From file: Migrants protesting in Naples for the delays in the issuing of residency permits on June 17, 2021 | Photo: Cesare Abbate/ANSA
From file: Migrants protesting in Naples for the delays in the issuing of residency permits on June 17, 2021 | Photo: Cesare Abbate/ANSA

A criminal organization allegedly dedicated to organizing fake weddings for migrants without papers was uncovered by security authorities in southern Italy. The scam was, they said, headed by a woman known as "the betrothed's magician."

According to Italy's Carabinieri military police, which recently arrested five people, and put 11 people under house arrest, a gang has been running a "fake wedding operation," allegedly organizing weddings to provide papers to migrants without the right to stay in Italy.

The gang was allegedly headed by a woman known as "the betrothed's magician" and was operating in two southern cities, Naples and Caserta.

The raid leading to the recent arrests was coordinated by the Public Prosecutor's Office in Naples.

40 fictitious marriages

A total of 66 individuals are under investigation, including more than 40 people accused of having been involved in these fictitious marriages which took place in 2019 and 2020. According to the police, revenues from the scam are thought to have totaled approximately €200,000 in that period.

The police say the organization, which also had suspected accomplices in the town of Avezzano, was headed by a woman. Most of its members were women, too. At the head of the organization was someone named in the Italian press as "zia Maria" ("aunt Mary"), whose real name is Matilde M. She's also known as "the blond."

The 61-year-old suspect is reported to have lived in the Neapolitan neighborhood of Ponticelli, which also allegedly served as the operational headquarters for the entire group. Along with the suspected leader of the operation, two of her personal assistants and two Moroccans were also arrested.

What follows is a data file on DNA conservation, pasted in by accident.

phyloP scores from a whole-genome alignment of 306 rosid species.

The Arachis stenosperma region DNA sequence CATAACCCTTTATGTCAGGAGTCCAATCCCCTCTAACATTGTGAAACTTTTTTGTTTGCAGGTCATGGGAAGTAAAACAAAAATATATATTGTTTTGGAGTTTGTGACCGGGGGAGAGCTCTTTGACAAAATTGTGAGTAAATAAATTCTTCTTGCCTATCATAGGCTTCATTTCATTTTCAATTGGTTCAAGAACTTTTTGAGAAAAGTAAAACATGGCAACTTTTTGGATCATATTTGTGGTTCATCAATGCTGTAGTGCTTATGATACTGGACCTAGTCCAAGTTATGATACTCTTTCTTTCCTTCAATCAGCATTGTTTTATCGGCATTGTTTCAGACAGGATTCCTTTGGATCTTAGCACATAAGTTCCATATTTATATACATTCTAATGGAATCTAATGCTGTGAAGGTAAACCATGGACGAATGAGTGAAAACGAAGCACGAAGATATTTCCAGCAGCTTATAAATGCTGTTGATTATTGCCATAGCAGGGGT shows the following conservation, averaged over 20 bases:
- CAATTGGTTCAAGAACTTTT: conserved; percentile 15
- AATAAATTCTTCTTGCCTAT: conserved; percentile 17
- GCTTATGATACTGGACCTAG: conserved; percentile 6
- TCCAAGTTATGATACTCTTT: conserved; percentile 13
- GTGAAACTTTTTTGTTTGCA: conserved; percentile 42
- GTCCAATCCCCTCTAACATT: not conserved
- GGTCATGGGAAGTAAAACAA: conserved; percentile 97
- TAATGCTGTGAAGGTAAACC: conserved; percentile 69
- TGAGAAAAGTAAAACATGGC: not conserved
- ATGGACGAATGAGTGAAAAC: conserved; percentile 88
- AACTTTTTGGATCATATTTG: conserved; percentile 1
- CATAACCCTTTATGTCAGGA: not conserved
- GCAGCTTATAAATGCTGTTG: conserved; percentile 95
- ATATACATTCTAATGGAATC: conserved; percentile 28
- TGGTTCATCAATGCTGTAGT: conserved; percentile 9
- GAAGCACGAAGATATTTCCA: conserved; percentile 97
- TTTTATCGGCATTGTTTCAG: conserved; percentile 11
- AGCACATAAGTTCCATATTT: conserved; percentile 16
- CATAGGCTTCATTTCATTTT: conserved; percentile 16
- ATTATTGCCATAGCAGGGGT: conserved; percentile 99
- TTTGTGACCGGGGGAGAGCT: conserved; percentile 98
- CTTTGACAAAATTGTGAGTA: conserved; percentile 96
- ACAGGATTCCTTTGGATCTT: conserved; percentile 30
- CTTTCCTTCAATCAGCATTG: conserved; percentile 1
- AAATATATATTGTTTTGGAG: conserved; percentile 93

'€5,000 to € 6,500 per wedding'

According to the prosecutors, the gang would charge between €5,000 and €6,500 per wedding. The majority of the migrants involved, say the authorities came originally from Tunisia and Morocco.

A total of 25 Italian women, between 21 and 49, are suspected of marrying foreigners of approximately the same age. In some cases, the women are accused of agreeing to a promise of marriage, which is valid for six months and entitles the intended foreign spouse to receive a residency permit.

Most of the 'brides' selected were reportedly living in poverty themselves. One of the accused brides is thought to have entered into some form of marriage or promise to be married five times. During the course of the investigations, some cases have emerged where the women were less keen to marry.

In one telephone call intercepted by authorities, a suspected member of the criminal gang said to 'aunt Mary' that "he has everything ready" for the fictitious wedding, and that that he was only waiting for "the bride".

'The betrothed's magician'

"I am going to pick her up" replies the chief suspect, explaining that she had to go to the girl's home. In one Italian newspaper, La Repubblica, the suspect is reported as saying she will "convince the girl's mother" in order that the bride to go through with the marriage. In this case, the intended bride is reported to have been a 22-year-old. Investigators brought the case against Matilde M using a combination of telephone interceptions as well as through analysis of the documentation for the residency permit applications sent in by the migrants suspected to have been involved.

At the police station in Castel Volturno, a small coastal commune northeast of Naples where many migrants without papers live, police agents realized the documents could be false when the noted that different migrants were indicating the same person as their future bride. In addition, "all the residency requests were coming by post from the same post office in Naples."


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